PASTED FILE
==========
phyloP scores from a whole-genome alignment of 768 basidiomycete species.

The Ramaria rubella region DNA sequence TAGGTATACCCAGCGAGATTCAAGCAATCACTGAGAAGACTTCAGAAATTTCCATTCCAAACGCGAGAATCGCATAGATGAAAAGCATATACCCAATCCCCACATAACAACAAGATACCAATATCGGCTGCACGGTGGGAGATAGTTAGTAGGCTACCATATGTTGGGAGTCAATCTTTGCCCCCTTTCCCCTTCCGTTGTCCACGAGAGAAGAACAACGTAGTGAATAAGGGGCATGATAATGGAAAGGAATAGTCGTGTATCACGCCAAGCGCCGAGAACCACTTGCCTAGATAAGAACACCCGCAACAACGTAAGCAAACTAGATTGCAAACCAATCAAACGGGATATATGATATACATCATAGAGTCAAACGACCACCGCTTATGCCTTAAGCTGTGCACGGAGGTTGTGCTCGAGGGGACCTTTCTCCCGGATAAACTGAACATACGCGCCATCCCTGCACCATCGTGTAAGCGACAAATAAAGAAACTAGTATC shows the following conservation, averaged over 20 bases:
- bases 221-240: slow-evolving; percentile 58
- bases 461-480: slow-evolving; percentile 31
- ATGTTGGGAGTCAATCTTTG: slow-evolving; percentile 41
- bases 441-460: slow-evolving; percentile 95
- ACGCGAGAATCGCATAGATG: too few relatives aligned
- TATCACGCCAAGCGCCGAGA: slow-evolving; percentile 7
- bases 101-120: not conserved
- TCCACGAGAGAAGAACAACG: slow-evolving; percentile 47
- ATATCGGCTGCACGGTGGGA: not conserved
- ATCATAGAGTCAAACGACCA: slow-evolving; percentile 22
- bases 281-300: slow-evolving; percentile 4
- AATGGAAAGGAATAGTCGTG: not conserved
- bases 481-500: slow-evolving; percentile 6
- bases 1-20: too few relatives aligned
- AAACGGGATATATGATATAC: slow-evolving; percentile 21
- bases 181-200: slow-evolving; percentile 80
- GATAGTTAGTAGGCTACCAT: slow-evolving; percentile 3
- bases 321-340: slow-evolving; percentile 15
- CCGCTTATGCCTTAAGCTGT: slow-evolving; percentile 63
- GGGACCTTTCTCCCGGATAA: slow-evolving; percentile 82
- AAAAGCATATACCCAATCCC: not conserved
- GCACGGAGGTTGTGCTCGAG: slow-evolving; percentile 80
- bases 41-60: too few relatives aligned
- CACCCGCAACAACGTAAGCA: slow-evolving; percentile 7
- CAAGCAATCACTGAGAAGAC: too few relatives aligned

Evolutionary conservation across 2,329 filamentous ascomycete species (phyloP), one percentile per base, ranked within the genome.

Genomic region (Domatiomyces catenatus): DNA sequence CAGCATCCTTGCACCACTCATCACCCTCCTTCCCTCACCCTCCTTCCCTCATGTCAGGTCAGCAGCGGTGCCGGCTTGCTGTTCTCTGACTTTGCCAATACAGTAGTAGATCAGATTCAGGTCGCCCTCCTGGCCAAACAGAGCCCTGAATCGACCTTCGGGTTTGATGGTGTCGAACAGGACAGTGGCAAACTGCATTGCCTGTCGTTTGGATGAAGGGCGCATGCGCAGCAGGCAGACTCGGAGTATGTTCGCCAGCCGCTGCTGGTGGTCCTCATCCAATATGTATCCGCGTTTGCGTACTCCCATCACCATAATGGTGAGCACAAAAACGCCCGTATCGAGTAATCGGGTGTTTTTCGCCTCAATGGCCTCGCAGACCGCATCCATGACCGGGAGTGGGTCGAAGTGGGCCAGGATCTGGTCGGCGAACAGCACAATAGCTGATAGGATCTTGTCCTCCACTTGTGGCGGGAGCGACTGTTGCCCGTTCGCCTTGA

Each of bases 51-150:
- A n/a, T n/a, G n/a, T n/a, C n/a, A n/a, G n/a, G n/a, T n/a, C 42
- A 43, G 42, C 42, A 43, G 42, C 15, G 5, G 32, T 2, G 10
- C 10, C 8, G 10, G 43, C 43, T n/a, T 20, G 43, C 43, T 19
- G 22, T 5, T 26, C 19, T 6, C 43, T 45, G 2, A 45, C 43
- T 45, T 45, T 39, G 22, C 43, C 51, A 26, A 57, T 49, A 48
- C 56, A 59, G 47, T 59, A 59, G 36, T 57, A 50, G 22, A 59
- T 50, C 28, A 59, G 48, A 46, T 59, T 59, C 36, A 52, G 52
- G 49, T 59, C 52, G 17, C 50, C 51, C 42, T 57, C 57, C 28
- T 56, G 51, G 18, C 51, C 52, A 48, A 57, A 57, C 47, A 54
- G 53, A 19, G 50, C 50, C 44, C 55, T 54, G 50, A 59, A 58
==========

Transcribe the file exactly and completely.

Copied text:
phyloP scores from a whole-genome alignment of 768 basidiomycete species.

The Ramaria rubella region DNA sequence TAGGTATACCCAGCGAGATTCAAGCAATCACTGAGAAGACTTCAGAAATTTCCATTCCAAACGCGAGAATCGCATAGATGAAAAGCATATACCCAATCCCCACATAACAACAAGATACCAATATCGGCTGCACGGTGGGAGATAGTTAGTAGGCTACCATATGTTGGGAGTCAATCTTTGCCCCCTTTCCCCTTCCGTTGTCCACGAGAGAAGAACAACGTAGTGAATAAGGGGCATGATAATGGAAAGGAATAGTCGTGTATCACGCCAAGCGCCGAGAACCACTTGCCTAGATAAGAACACCCGCAACAACGTAAGCAAACTAGATTGCAAACCAATCAAACGGGATATATGATATACATCATAGAGTCAAACGACCACCGCTTATGCCTTAAGCTGTGCACGGAGGTTGTGCTCGAGGGGACCTTTCTCCCGGATAAACTGAACATACGCGCCATCCCTGCACCATCGTGTAAGCGACAAATAAAGAAACTAGTATC shows the following conservation, averaged over 20 bases:
- bases 221-240: slow-evolving; percentile 58
- bases 461-480: slow-evolving; percentile 31
- ATGTTGGGAGTCAATCTTTG: slow-evolving; percentile 41
- bases 441-460: slow-evolving; percentile 95
- ACGCGAGAATCGCATAGATG: too few relatives aligned
- TATCACGCCAAGCGCCGAGA: slow-evolving; percentile 7
- bases 101-120: not conserved
- TCCACGAGAGAAGAACAACG: slow-evolving; percentile 47
- ATATCGGCTGCACGGTGGGA: not conserved
- ATCATAGAGTCAAACGACCA: slow-evolving; percentile 22
- bases 281-300: slow-evolving; percentile 4
- AATGGAAAGGAATAGTCGTG: not conserved
- bases 481-500: slow-evolving; percentile 6
- bases 1-20: too few relatives aligned
- AAACGGGATATATGATATAC: slow-evolving; percentile 21
- bases 181-200: slow-evolving; percentile 80
- GATAGTTAGTAGGCTACCAT: slow-evolving; percentile 3
- bases 321-340: slow-evolving; percentile 15
- CCGCTTATGCCTTAAGCTGT: slow-evolving; percentile 63
- GGGACCTTTCTCCCGGATAA: slow-evolving; percentile 82
- AAAAGCATATACCCAATCCC: not conserved
- GCACGGAGGTTGTGCTCGAG: slow-evolving; percentile 80
- bases 41-60: too few relatives aligned
- CACCCGCAACAACGTAAGCA: slow-evolving; percentile 7
- CAAGCAATCACTGAGAAGAC: too few relatives aligned

Evolutionary conservation across 2,329 filamentous ascomycete species (phyloP), one percentile per base, ranked within the genome.

Genomic region (Domatiomyces catenatus): DNA sequence CAGCATCCTTGCACCACTCATCACCCTCCTTCCCTCACCCTCCTTCCCTCATGTCAGGTCAGCAGCGGTGCCGGCTTGCTGTTCTCTGACTTTGCCAATACAGTAGTAGATCAGATTCAGGTCGCCCTCCTGGCCAAACAGAGCCCTGAATCGACCTTCGGGTTTGATGGTGTCGAACAGGACAGTGGCAAACTGCATTGCCTGTCGTTTGGATGAAGGGCGCATGCGCAGCAGGCAGACTCGGAGTATGTTCGCCAGCCGCTGCTGGTGGTCCTCATCCAATATGTATCCGCGTTTGCGTACTCCCATCACCATAATGGTGAGCACAAAAACGCCCGTATCGAGTAATCGGGTGTTTTTCGCCTCAATGGCCTCGCAGACCGCATCCATGACCGGGAGTGGGTCGAAGTGGGCCAGGATCTGGTCGGCGAACAGCACAATAGCTGATAGGATCTTGTCCTCCACTTGTGGCGGGAGCGACTGTTGCCCGTTCGCCTTGA

Each of bases 51-150:
- A n/a, T n/a, G n/a, T n/a, C n/a, A n/a, G n/a, G n/a, T n/a, C 42
- A 43, G 42, C 42, A 43, G 42, C 15, G 5, G 32, T 2, G 10
- C 10, C 8, G 10, G 43, C 43, T n/a, T 20, G 43, C 43, T 19
- G 22, T 5, T 26, C 19, T 6, C 43, T 45, G 2, A 45, C 43
- T 45, T 45, T 39, G 22, C 43, C 51, A 26, A 57, T 49, A 48
- C 56, A 59, G 47, T 59, A 59, G 36, T 57, A 50, G 22, A 59
- T 50, C 28, A 59, G 48, A 46, T 59, T 59, C 36, A 52, G 52
- G 49, T 59, C 52, G 17, C 50, C 51, C 42, T 57, C 57, C 28
- T 56, G 51, G 18, C 51, C 52, A 48, A 57, A 57, C 47, A 54
- G 53, A 19, G 50, C 50, C 44, C 55, T 54, G 50, A 59, A 58